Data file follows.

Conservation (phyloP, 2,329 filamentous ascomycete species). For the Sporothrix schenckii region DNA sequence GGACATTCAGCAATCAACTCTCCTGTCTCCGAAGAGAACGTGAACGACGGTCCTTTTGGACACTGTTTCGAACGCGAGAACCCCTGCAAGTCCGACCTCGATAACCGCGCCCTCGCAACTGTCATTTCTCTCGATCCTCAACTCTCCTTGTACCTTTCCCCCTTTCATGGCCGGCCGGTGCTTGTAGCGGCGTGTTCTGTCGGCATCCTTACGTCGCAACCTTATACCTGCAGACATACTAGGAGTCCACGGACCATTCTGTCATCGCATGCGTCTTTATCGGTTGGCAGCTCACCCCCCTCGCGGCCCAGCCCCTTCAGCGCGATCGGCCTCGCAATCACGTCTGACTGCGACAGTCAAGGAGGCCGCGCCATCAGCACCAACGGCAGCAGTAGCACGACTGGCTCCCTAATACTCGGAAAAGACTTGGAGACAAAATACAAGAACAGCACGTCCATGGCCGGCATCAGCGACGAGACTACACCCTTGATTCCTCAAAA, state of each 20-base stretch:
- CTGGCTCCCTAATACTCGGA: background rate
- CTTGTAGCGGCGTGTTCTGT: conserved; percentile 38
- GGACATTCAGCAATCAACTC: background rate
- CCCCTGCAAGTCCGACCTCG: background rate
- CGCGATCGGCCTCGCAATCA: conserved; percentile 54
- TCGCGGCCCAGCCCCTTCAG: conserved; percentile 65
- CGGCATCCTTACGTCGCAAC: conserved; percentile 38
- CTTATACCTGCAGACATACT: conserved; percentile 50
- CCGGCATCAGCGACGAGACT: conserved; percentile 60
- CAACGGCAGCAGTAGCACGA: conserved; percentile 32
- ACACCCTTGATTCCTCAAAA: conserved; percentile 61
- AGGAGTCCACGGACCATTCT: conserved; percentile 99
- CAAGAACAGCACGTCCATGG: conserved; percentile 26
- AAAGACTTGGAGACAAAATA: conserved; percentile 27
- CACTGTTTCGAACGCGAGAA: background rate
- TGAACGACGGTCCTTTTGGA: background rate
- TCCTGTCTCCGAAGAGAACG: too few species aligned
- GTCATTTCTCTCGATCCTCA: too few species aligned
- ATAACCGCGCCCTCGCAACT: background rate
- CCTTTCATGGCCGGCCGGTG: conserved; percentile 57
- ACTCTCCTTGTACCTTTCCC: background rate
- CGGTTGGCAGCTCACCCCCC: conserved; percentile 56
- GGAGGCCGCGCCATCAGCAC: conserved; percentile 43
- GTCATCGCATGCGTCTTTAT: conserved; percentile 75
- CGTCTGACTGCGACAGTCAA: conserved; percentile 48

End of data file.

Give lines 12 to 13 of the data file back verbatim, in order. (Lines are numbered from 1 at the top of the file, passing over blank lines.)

- ACACCCTTGATTCCTCAAAA: conserved; percentile 61
- AGGAGTCCACGGACCATTCT: conserved; percentile 99